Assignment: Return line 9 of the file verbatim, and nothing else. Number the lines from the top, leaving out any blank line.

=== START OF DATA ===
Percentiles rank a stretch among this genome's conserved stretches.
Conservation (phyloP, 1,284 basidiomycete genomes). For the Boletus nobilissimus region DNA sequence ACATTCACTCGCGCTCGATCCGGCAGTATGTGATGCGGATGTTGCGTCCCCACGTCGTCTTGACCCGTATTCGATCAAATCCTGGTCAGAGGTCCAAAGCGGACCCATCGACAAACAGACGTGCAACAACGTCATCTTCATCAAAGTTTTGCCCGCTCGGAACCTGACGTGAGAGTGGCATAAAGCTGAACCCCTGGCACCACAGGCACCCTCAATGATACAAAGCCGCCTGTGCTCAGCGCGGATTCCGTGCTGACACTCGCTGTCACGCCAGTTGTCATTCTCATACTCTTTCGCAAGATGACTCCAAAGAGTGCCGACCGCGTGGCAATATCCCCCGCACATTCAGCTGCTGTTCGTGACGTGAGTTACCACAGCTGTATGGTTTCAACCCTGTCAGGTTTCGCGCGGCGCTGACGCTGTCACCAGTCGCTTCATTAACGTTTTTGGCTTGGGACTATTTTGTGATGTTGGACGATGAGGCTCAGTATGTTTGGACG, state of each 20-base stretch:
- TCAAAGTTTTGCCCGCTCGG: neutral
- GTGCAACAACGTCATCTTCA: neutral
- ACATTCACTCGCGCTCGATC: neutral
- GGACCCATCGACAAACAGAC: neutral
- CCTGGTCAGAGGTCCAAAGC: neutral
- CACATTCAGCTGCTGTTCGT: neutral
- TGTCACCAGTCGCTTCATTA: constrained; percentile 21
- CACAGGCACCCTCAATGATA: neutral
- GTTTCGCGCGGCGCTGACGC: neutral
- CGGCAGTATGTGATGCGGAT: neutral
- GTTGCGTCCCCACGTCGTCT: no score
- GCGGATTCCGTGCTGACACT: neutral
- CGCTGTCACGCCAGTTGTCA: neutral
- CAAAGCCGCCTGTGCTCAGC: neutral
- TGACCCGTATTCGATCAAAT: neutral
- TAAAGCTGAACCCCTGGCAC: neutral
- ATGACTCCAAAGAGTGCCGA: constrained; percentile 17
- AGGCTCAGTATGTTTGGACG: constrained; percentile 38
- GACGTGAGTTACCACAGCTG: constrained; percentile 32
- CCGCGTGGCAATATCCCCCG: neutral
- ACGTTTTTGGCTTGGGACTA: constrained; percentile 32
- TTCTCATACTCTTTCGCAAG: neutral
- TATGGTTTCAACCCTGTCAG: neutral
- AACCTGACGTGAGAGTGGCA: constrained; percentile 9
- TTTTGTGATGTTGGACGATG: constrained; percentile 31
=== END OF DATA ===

- TGTCACCAGTCGCTTCATTA: constrained; percentile 21